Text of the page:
History

Oyster dredgingBy Finn J.D. John
Like most tourist-friendly destinations on the Oregon Coast, the town of Newport is well stocked with kitschy pirate gear.
Unlike most other spots, though, Newport has a real history involving pirates — specifically, oyster pirates. Most people who have heard of oyster piracy think of the stories of Jack London’s youth, when he borrowed money to buy a small sloop and went into the “business” down in San Francisco Bay. Or they may think of the long and occasionally bloody struggles between oystermen and oyster pirates in Chesapeake Bay, on the East Coast, which were still straggling on as late as the 1950s.

Pioneer SquareBy Finn J.D. John
In January of 1969, the owners of Meier and Frank Department Stores in Portland had a problem.

NASA astronautBy Finn J.D. John
Sometime in the late 1990s, Scott Leavengood of Oregon State University’s Forestry Extension Service got a strange phone call from Michael Simons of Phoenix, Arizona.
“I heard there was a moon tree planted at the College of Forestry,” Simons said.
“Is it still there? Can I get cuttings from it?”
Leavengood had no idea what he was talking about. Moon tree? What was that?

Japanese shipBy Finn J.D. John

On November 3, 1832, the 50-foot Japanese cargo vessel Hojun Maru left Ise Bay bound for Edo — the city now known as Tokyo. Its hold was full of rice and porcelain dishes from the south end of the Japanese archipelago, to be traded for salt fish from the north.
One of the youngest members of the Hojun Maru’s 14-man crew was a 14-year-old boy named Otokichi, a cook’s apprentice Otokichi and his shipmates couldn’t know it, but when they stepped aboard at Ise Bay, they were leaving their homeland forever.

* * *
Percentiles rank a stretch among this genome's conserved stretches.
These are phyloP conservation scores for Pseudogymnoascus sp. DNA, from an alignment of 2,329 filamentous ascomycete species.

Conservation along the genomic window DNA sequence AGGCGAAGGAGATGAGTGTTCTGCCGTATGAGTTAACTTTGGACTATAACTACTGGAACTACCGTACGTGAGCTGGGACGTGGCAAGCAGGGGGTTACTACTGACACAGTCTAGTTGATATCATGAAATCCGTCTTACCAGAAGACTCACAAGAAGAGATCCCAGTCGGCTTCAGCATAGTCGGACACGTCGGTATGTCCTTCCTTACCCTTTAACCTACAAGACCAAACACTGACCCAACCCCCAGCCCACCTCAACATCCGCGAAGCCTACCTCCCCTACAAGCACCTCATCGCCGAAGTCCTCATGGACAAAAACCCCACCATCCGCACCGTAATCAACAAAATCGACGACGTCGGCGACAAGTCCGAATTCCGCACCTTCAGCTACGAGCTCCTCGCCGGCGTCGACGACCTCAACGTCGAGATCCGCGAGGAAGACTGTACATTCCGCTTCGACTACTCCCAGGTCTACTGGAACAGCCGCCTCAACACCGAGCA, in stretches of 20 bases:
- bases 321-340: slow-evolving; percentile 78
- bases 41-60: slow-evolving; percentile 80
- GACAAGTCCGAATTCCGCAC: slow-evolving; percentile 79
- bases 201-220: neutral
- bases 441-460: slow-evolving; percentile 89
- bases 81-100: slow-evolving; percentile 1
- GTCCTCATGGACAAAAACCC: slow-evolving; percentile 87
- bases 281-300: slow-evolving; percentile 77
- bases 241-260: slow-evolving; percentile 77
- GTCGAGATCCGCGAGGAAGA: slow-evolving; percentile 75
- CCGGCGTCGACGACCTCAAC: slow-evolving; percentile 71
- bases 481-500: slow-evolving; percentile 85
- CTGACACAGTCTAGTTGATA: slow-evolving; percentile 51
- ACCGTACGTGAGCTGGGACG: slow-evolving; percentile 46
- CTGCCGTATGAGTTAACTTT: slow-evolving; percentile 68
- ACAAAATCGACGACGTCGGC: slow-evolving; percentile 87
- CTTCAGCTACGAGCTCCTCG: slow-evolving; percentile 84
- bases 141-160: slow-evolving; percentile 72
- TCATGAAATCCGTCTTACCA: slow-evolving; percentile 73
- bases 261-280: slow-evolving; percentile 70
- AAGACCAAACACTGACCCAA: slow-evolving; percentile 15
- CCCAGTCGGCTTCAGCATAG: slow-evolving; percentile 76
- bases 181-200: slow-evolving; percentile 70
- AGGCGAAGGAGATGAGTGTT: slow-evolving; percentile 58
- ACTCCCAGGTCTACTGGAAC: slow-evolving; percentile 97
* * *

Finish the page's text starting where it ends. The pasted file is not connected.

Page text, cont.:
From the May 16, 2001 edition of McKenzie River Reflections

SchoonerBy Finn J.D. John
It was early afternoon on a sunny October day in 1883, and a group of Astorians were standing on the shore watching a small, trim schooner sailing toward them.
They’d been watching it all day, and by now they were a little worried.

 

Burnside drugstoreBy Finn J.D. John

On December 7, 1934, Ben Votruba left his room at the Bridge Hotel, a run-down flophouse on the corner of Union and Burnside, and made his way across the Burnside Bridge to the Pioneer Drugstore on the other side of the river.
Ben was, essentially, a washed-up alcoholic.

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McKenzie River Reflections is the weekly newspaper serving Oregon's McKenzie River Valley. Available by mail for $23/yr in Lane County, $29/yr outside Lane. Digital subscriptions are $23/yr. Subscribe at: http://mckenzieriverreflectionsnewspaper.com/catalog/subscriptions-0. Purchase copies online at: http://mckenzieriverreflectionsnewspaper.com/catalog/back-issues-0. Read about area communities including Cedar Flat, Walterville, Camp Creek, Leaburg, Vida, Nimrod, Finn Rock, Blue River, Rainbow and McKenzie Bridge.